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Word from the World Bank
April 8, 2005

According to the World Bank, the global economic recovery has peaked. The bank sees the best-case scenario as a mild slowdown in global economic growth over the next few years, yet warned that a new global recession is a possibility.

The bank specifically suggested that the US shrink its budget deficit, as it saw the US's need to borrow from foreign entities to finance its trade deficit as a major risk factor for the global outlook.

Well, the good news is that we are not surprised.

Foreign reserve banks, particularly those of China and Japan, have been hoarding dollars (instead of selling them into the foreign exchange markets) to prevent the renminbi and the yen from appreciating against the dollar. These surplus dollars were invested in US Treasury debt, keeping trade dollars off the market and financing the US deficits.

But now there is growing pressure on China and Japan to let their currencies appreciate against the dollar. Once they allow their currencies to appreciate against the dollar we will not only see the dollar weaken on foreign currency markets, we will also see interest rates in the US rise because less trade dollars will be invested in US Treasuries. If this seems confusing, read the commentary I sent out on February 10, 2005 on my website ( It is titled: "Dollar weakness and higher interest rates: how it works."

I often hear people comment that China, Japan, and other countries will not reduce their dollar holdings or their purchases of US Treasuries because there are no other currencies that can compete with the dollar. That is not the case.

A reduction in these countries' holdings of US dollars, or even just a moratorium on the accumulation of any more dollars, only means that they would sell more dollars into foreign exchange markets and buy back their own currencies. Japan would sell dollars for yen and China would sell dollars for renminbi. There is no need for them to buy euros, or any other currency for that matter. They can each take their own currency and use it to stimulate their internal economies.

So the suggestion that these countries will not stop buying US dollars for lack of an alternative is just plain nonsense. They don't need to hoard as much foreign reserves as they are currently doing. The only reason dollars are piling up is that the US's trade partners are trying to prevent the dollar from falling. But the US, Europe, the World Bank, and others are all pressuring China and Japan to let the dollar fall. It's coming.

The result will be higher prices for imported raw materials and finished products in the US. As I already mentioned, it would also cause US interest rates to rise because less hoarding of dollars would mean less foreign demand for US debt. As interest rates rise the US economy will stall and with it the global economy. While a global slowdown would be bad for base metal demand, a weakening dollar could mask some of that effect. A weaker US dollar would, however, mean a higher US dollar gold price and most of the world is still using the US dollar gold price to make gold related investment decisions.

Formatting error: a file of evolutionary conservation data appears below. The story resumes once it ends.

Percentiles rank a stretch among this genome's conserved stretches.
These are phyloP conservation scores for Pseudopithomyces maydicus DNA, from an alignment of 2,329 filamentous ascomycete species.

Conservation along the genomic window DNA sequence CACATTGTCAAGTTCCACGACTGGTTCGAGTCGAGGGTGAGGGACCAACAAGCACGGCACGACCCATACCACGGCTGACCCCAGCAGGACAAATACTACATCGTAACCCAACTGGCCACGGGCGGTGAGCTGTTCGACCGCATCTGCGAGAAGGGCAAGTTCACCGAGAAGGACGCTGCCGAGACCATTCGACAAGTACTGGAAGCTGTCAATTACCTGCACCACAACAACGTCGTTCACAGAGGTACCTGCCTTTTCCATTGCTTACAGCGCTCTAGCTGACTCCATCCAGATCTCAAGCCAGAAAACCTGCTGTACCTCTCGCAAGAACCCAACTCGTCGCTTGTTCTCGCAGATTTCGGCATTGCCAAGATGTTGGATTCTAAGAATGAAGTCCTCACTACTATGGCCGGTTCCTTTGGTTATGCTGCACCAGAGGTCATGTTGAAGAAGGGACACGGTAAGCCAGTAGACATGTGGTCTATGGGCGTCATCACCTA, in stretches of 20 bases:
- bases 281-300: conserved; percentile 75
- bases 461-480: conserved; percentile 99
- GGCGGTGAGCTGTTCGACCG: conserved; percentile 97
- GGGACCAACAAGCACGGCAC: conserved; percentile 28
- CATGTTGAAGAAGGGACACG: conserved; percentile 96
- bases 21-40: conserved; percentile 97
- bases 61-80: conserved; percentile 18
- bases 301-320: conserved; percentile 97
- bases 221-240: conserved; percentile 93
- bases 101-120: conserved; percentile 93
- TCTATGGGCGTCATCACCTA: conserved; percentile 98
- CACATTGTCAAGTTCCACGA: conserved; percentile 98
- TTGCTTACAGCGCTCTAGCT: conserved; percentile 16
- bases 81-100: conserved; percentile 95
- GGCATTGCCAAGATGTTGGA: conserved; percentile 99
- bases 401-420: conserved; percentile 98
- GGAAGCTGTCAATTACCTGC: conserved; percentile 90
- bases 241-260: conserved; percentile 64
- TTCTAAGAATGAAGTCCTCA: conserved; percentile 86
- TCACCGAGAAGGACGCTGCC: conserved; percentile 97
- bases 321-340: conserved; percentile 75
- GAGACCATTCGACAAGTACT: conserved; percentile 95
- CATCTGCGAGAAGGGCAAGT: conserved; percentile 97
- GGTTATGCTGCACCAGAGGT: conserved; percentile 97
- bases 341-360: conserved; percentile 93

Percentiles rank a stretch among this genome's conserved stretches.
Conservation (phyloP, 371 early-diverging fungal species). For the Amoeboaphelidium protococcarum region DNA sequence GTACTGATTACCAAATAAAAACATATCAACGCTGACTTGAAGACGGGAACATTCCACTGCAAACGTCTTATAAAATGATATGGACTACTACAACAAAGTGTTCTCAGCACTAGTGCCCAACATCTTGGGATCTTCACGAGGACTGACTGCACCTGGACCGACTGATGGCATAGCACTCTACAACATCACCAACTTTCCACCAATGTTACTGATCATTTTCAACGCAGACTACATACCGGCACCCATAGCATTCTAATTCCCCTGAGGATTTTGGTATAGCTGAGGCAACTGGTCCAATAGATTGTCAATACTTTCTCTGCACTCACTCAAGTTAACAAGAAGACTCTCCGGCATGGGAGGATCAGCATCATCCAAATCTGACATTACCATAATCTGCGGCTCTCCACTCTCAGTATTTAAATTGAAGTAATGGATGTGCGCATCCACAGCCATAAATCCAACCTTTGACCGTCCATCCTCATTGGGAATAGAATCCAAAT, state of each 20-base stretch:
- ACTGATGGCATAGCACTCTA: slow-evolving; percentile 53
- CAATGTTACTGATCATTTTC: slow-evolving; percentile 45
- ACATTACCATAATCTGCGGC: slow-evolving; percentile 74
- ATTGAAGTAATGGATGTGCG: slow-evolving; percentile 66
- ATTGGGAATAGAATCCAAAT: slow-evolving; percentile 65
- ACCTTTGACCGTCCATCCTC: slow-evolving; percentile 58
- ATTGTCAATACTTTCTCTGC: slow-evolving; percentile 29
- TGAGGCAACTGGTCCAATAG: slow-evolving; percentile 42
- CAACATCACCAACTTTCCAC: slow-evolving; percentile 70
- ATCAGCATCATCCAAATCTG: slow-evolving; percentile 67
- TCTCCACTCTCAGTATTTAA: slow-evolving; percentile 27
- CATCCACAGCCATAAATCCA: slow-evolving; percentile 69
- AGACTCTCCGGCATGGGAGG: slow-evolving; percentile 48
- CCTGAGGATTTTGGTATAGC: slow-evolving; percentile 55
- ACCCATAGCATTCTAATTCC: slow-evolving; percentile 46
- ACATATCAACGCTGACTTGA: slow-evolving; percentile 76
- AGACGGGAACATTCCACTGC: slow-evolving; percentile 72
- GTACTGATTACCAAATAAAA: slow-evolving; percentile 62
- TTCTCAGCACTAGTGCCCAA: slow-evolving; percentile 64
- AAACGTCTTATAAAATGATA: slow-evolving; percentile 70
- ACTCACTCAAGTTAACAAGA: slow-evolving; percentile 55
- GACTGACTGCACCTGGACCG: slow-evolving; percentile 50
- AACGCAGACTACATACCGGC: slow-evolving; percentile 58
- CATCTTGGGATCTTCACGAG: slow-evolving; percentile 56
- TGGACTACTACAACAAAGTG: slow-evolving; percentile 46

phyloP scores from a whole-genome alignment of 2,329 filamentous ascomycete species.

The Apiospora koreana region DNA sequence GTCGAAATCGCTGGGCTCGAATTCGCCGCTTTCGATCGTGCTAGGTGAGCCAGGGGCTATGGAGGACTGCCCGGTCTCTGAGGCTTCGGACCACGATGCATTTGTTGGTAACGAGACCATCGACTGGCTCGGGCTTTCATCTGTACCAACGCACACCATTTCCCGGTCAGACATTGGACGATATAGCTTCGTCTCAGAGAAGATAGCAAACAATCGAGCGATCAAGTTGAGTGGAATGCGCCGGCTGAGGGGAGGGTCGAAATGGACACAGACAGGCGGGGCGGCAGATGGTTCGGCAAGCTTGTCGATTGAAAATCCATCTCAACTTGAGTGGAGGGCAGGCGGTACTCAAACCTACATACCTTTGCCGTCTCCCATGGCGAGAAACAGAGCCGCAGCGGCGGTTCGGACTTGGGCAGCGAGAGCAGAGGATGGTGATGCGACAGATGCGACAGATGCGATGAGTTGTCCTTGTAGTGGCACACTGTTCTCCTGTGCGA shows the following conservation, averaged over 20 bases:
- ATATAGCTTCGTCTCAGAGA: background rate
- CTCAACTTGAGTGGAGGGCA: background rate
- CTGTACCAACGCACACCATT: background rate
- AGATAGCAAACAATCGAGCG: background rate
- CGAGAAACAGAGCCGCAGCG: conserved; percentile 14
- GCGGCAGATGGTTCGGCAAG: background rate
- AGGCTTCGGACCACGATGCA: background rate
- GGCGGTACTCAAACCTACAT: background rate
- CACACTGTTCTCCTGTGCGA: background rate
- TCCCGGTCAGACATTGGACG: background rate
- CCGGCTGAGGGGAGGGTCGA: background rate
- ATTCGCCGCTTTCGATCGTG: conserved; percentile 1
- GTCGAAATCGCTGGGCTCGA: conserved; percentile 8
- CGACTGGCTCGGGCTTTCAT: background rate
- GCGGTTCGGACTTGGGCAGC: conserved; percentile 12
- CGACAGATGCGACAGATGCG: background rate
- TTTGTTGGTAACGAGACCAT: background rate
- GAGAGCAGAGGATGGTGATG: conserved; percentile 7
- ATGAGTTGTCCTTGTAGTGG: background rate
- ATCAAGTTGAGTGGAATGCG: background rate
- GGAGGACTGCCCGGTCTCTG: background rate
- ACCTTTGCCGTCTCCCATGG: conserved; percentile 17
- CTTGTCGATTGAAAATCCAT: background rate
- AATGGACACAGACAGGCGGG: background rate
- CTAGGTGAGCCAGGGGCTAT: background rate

So if you're feeling down because your gold stock portfolio has lost ground recently, realize that we are in a counter-cyclical rally in a US dollar bear market. The gold price will turn up soon enough. Use this time to average down on some of your best investments and look for new opportunities.

I will be in Calgary this weekend at the Calgary Resource Investment Conference where there will be ample good investment opportunities. Visit for details. Hope to see you there.

Paul van Eeden


Paul van Eeden works primarily to find investments for his own portfolio and shares his investment ideas with subscribers to his weekly investment publication. For more information please visit his website ( or contact his publisher at (800) 528-0559 or (602) 252-4477.


This letter/article is not intended to meet your specific individual investment needs and it is not tailored to your personal financial situation. Nothing contained herein constitutes, is intended, or deemed to be -- either implied or otherwise -- investment advice. This letter/article reflects the personal views and opinions of Paul van Eeden and that is all it purports to be. While the information herein is believed to be accurate and reliable it is not guaranteed or implied to be so. The information herein may not be complete or correct; it is provided in good faith but without any legal responsibility or obligation to provide future updates. Neither Paul van Eeden, nor anyone else, accepts any responsibility, or assumes any liability, whatsoever, for any direct, indirect or consequential loss arising from the use of the information in this letter/article. The information contained herein is subject to change without notice, may become outdated and will not be updated. Paul van Eeden, entities that he controls, family, friends, employees, associates, and others may have positions in securities mentioned, or discussed, in this letter/article. While every attempt is made to avoid conflicts of interest, such conflicts do arise from time to time. Whenever a conflict of interest arises, every attempt is made to resolve such conflict in the best possible interest of all parties, but you should not assume that your interest would be placed ahead of anyone else’s interest in the event of a conflict of interest. No part of this letter/article may be reproduced, copied, emailed, faxed, or distributed (in any form) without the express written permission of Paul van Eeden. Everything contained herein is subject to international copyright protection.

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